Managing the debt of the City of Hamilton is a lot like managing the household debt—only the numbers are a lot bigger. Over the next 3 years Hamilton will incur significant debt as the city finally tackles the expensive rehabilitation and expansion of the sewer and water system—a necessity if the city is going to be able to accommodate the growth in population that is anticipated. A big piece of that cost will be paid out of the changes that are levied against property developers who must pay for the roads and water-wastewater infrastructure they create, as well as household water bills. Right now Hamilton’s debt sits at just under $600 Million while our reserves are pegged at $780 Million. Translated into household terms it would be the equivalent of carrying a $100,000 mortgage while you had $130,000 in a savings account—not a bad situation for the average taxpayer. But the numbers are soon going to start moving in opposite directions as the city takes on capital projects like the water and wastewater rehabilitation, and at the same time tries to chew into the roughly $2 Billion infrastructure deficit—the cumulative result of not keeping up with proper maintenance of our existing infrastructure.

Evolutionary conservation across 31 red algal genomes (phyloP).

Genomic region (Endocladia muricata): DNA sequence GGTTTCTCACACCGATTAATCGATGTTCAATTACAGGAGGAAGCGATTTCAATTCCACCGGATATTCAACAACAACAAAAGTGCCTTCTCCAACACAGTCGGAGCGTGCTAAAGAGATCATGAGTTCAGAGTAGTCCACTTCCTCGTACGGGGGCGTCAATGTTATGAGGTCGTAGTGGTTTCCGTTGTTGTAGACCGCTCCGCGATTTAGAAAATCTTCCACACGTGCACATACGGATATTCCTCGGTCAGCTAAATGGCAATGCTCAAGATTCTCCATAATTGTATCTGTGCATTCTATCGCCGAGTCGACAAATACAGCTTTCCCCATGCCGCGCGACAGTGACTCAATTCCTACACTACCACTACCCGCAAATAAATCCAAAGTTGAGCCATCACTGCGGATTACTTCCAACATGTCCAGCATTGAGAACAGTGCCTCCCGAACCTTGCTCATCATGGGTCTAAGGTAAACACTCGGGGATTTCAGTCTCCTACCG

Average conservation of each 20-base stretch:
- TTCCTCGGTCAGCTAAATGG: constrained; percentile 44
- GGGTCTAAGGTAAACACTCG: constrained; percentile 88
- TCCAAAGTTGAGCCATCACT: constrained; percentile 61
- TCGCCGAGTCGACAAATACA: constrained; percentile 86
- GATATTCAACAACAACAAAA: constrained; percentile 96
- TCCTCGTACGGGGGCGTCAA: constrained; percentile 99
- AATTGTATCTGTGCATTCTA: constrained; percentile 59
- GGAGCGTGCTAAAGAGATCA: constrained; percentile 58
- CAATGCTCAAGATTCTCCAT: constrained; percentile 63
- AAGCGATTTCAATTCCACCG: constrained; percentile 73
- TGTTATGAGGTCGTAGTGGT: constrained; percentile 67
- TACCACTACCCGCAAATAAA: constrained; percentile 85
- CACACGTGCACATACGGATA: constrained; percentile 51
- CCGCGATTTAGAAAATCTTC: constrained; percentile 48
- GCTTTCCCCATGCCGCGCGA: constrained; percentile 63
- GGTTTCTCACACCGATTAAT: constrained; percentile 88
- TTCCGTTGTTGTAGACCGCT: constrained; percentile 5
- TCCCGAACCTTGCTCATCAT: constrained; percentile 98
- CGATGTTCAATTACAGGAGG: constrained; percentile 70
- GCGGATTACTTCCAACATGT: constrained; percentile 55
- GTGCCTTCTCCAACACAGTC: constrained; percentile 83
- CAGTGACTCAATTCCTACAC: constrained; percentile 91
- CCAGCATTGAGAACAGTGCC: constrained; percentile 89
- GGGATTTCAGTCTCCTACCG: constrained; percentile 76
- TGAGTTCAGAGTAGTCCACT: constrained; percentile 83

Over the next four years the city debt will rise to a peak of almost $900 Million in 2017 and will then begin to taper off to an estimated $625 Million by 2023. At the same time some of the cash reserves will be depleted as some of those funds are earmarked for specific capital projects. During the next 10 years the cost of borrowing alone will hover around $100 Million—that is about $500 dollars per household.
Compared to other cities Hamilton is in the mid range in terms of debt per capita at $783. The most indebted municipalities are York Region and Toronto at $2,057 and $1,578. London’s per capita debt is 25 percent higher than Hamilton. Standard and Poor rates Hamilton’s credit at “AA – stable” which translates into “Very strong capacity to meet financial commitments.”